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PRINC-CHARACTER (Version 2)
- To: CL-Cleanup@SAIL.STANFORD.EDU
- Subject: PRINC-CHARACTER (Version 2)
- From: Kent M Pitman <KMP@STONY-BROOK.SCRC.Symbolics.COM>
- Date: Wed, 29 Apr 87 15:46 EDT
- Cc: KMP@STONY-BROOK.SCRC.Symbolics.COM
I removed the FORMAT-OP-C proposal from this since no one seemed to be
championing it. As far as I know, this was the only simplification anyone
had asked for. -kmp
References: PRINC (p383)
Edit History: 23-Feb-87, Version 1 by Pitman
29-Apr-87, Version 2 by Pitman (removed FORMAT-OP-C)
Status: For Internal Discussion
The manual is not adequately specific about the function of PRINC
when given a character as an argument.
For example, does (PRINC #\Space) print ``Space'' or `` ''?
The advice that "the general rule is that output from PRINC is
intended to look good to people" is the root of a lot of the problem.
The truth is that what looks good varies with context. viz,
* For (FORMAT NIL "Foo~ABar" #\Space)
Pretty result: "Foo Bar"
Ugly result: "FooSpaceBar"
In other words, " " looks better here.
* For (FORMAT T "Type ~C to continue" #\Space)
Pretty result: "Type Space to continue"
Ugly result: "Type to continue"
In other words, "Space" looks better here.
(PRINC char stream) should be defined to be equivalent to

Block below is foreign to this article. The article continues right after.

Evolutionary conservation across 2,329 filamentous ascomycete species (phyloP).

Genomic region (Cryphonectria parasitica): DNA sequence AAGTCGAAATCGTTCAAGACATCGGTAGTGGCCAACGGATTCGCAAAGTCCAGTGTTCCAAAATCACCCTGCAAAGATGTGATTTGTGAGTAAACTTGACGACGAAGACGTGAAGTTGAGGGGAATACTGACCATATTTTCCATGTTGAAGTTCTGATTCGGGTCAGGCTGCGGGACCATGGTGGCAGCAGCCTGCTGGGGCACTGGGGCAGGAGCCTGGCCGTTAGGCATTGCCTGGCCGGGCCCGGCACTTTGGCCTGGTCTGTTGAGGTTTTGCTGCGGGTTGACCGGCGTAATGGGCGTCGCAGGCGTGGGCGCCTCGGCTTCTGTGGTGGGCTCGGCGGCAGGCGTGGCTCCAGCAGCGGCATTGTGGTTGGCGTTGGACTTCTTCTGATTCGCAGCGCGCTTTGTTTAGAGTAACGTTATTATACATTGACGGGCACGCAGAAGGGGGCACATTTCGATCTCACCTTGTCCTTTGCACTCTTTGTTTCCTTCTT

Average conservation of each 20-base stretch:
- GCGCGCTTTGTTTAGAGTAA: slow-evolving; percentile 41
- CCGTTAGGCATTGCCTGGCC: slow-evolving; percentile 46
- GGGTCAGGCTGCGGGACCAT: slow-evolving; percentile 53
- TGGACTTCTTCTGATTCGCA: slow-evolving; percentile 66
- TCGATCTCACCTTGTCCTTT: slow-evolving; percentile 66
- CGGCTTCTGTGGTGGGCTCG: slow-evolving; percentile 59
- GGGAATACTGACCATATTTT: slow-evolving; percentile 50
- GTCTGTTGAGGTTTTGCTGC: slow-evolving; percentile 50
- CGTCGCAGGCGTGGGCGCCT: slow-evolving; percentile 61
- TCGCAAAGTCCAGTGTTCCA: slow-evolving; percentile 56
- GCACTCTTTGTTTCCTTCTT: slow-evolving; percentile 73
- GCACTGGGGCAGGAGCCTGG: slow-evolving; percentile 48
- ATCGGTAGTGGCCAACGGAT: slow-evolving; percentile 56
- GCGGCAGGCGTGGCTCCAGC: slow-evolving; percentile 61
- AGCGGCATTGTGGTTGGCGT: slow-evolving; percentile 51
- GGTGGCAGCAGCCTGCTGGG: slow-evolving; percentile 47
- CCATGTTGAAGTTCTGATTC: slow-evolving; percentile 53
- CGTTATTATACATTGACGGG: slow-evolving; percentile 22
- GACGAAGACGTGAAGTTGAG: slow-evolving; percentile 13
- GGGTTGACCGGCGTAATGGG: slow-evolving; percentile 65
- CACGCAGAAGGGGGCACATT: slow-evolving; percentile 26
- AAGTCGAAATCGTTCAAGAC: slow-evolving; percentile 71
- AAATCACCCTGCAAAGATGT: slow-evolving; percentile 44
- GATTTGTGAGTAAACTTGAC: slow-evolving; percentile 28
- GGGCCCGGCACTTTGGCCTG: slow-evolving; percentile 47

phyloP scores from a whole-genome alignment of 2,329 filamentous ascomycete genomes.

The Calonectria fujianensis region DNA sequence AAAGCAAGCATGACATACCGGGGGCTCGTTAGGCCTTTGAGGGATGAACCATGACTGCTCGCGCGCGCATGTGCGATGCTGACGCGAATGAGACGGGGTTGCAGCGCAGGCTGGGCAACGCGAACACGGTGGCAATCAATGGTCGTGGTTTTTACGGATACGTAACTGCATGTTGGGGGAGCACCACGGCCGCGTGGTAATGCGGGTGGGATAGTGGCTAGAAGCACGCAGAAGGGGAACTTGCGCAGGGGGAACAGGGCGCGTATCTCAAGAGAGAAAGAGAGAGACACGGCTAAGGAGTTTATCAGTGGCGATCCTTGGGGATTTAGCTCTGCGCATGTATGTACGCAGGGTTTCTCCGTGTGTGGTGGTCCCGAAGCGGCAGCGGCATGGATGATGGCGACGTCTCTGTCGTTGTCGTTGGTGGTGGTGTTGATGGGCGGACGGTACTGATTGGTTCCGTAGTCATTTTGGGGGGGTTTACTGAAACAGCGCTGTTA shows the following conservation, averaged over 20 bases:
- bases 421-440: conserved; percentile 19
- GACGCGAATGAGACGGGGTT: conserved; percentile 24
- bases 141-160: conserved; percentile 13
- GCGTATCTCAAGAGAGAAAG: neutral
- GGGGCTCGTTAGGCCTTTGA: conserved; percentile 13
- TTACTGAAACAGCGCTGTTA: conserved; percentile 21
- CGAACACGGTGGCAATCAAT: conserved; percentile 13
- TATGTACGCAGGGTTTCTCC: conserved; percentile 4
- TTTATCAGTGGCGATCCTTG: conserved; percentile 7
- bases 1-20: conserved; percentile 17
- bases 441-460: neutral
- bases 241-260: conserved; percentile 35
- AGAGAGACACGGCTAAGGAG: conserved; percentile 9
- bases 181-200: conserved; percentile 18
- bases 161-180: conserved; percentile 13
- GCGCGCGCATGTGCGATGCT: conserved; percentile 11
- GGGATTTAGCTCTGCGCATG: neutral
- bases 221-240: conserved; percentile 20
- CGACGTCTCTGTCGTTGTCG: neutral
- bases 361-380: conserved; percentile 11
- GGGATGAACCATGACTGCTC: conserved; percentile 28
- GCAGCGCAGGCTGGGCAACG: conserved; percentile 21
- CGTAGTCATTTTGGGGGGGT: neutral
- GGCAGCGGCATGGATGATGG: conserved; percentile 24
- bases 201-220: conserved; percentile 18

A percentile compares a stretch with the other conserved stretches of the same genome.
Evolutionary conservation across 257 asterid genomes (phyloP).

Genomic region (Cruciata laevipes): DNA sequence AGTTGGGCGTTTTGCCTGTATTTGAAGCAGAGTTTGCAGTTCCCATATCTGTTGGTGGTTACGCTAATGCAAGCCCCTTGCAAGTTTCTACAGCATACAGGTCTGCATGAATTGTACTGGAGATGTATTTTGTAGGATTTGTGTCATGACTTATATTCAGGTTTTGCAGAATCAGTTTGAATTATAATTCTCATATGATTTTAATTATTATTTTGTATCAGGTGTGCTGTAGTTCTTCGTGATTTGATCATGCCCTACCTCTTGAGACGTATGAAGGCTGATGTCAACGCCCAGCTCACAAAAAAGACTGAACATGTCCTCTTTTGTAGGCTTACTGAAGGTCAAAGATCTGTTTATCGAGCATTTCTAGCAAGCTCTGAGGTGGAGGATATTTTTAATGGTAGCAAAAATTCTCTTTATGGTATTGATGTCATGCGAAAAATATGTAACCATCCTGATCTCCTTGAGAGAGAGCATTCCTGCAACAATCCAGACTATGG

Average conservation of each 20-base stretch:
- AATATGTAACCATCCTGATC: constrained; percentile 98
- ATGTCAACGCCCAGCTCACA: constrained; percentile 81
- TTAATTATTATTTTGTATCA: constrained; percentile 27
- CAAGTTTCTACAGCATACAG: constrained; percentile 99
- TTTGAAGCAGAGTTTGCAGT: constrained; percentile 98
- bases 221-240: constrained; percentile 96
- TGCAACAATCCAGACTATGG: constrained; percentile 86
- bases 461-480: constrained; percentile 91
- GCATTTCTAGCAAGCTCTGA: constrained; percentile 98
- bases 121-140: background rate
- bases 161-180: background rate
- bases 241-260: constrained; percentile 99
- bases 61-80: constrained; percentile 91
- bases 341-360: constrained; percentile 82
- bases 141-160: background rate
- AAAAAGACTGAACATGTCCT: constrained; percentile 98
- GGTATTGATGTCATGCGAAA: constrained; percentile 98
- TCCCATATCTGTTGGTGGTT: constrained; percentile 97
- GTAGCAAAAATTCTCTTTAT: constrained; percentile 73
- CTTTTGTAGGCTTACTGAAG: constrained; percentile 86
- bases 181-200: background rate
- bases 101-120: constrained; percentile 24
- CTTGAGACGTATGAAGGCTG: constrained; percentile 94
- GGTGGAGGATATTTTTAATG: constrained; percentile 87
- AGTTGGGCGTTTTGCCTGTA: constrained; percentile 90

(WRITE-CHAR char stream).
The behavior of (PRINC char) should be well-defined even if a
completely arbitrary decision had to be made.
In fact, though, we can get some advice by appealing to history.
The only data type which corresponds to characters in most old
lisps was symbols. For example, in Maclisp,
(PRINC char-symbol) == (TYO (GETCHARN char-symbol 1))
In Common Lisp, it would make sense in the absence of arguments
to the contrary to preserve an analagous relation, namely:
(PRINC char) == (WRITE-CHAR char)
Vaxlisp, Symbolics, Spice Lisp, and Lucid all print " " and not
"Space" for (PRINC #\Space).
Symbolics and Spice are known to use the WRITE-CHAR strategy.
Vaxlisp and Lucid might be using it, too, or they might be
using ~C in FORMAT; no one familiar with their internals has
In any case, some other implementations are believed to differ
(ie, to output "Space" when you PRINC a #\Space), but a specific
reference is not currently available. In any case, the wording
in CLtL is not clear enough to preclude such a differing
implementation from `legitimately' emerging.
Any implementations which did not already implement this proposal
decided upon would suffer an incompatible change.
User code that uses PRINC (and presumably ~A) on characters would
have a chance of being portable.
It's easy to search for occurrences of PRINC and ~A in code, but
it may not always be apparent when the argument is a character.
Automatic conversion is unlikely to succeed.
Making PRINC do something well-defined for as many primitive data
types as possible will probably be perceived as a simplification.
KMP thinks this is moderately important because it is embarrassing
to have commonly used functions like this vary so widely in behavior
between implementations. He doesn't think it is critical because
(if nothing else) it is only one of many problems with the vague
contract of PRINC.
There was an alternate proposal PRINC-CHARACTER:FORMAT-OP-C which
suggested making PRINC work like ~C in FORMAT, but no one seemed
to think that was useful and the proposal was removed for Version 2
to keep from muddying what's likely to be a very straightforward
vote in favor of PRINC-CHARACTER:WRITE-CHAR.